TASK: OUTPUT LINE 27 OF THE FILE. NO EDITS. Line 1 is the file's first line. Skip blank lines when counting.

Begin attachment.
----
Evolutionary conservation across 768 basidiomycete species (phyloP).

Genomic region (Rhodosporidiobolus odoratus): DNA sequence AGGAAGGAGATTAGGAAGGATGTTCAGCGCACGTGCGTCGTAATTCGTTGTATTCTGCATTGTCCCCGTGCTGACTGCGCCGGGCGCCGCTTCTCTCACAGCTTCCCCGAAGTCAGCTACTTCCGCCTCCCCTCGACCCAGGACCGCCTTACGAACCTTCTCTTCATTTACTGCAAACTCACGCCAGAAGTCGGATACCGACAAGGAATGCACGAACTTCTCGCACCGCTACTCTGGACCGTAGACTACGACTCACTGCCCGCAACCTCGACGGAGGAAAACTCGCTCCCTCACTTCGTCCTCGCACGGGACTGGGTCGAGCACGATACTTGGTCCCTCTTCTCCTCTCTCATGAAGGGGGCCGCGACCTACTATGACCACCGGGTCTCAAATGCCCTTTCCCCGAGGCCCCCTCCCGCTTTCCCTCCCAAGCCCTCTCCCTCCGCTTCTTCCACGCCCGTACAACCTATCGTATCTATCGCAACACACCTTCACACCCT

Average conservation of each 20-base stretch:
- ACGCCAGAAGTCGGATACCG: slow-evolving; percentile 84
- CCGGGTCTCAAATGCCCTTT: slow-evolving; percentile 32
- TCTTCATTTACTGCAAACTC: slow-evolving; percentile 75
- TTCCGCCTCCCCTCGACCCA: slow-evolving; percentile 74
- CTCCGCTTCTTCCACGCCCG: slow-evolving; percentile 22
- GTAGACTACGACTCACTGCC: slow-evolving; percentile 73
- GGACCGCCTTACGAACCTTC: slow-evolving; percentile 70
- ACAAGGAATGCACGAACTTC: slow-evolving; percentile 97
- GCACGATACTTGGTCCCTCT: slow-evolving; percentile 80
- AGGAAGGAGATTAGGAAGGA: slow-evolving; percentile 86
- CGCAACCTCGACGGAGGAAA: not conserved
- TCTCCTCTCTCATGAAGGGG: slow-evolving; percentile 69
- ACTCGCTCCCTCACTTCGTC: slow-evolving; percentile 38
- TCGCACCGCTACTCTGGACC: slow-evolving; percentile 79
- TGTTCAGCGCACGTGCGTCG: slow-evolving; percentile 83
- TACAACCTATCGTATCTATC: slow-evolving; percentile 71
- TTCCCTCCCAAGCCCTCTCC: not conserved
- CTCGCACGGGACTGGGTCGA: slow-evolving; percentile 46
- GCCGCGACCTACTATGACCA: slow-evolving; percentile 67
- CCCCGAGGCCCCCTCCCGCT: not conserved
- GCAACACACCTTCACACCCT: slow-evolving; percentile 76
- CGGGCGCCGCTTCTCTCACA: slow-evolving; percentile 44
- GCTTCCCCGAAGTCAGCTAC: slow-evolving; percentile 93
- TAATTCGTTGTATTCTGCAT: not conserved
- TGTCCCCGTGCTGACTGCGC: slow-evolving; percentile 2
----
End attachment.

- TAATTCGTTGTATTCTGCAT: not conserved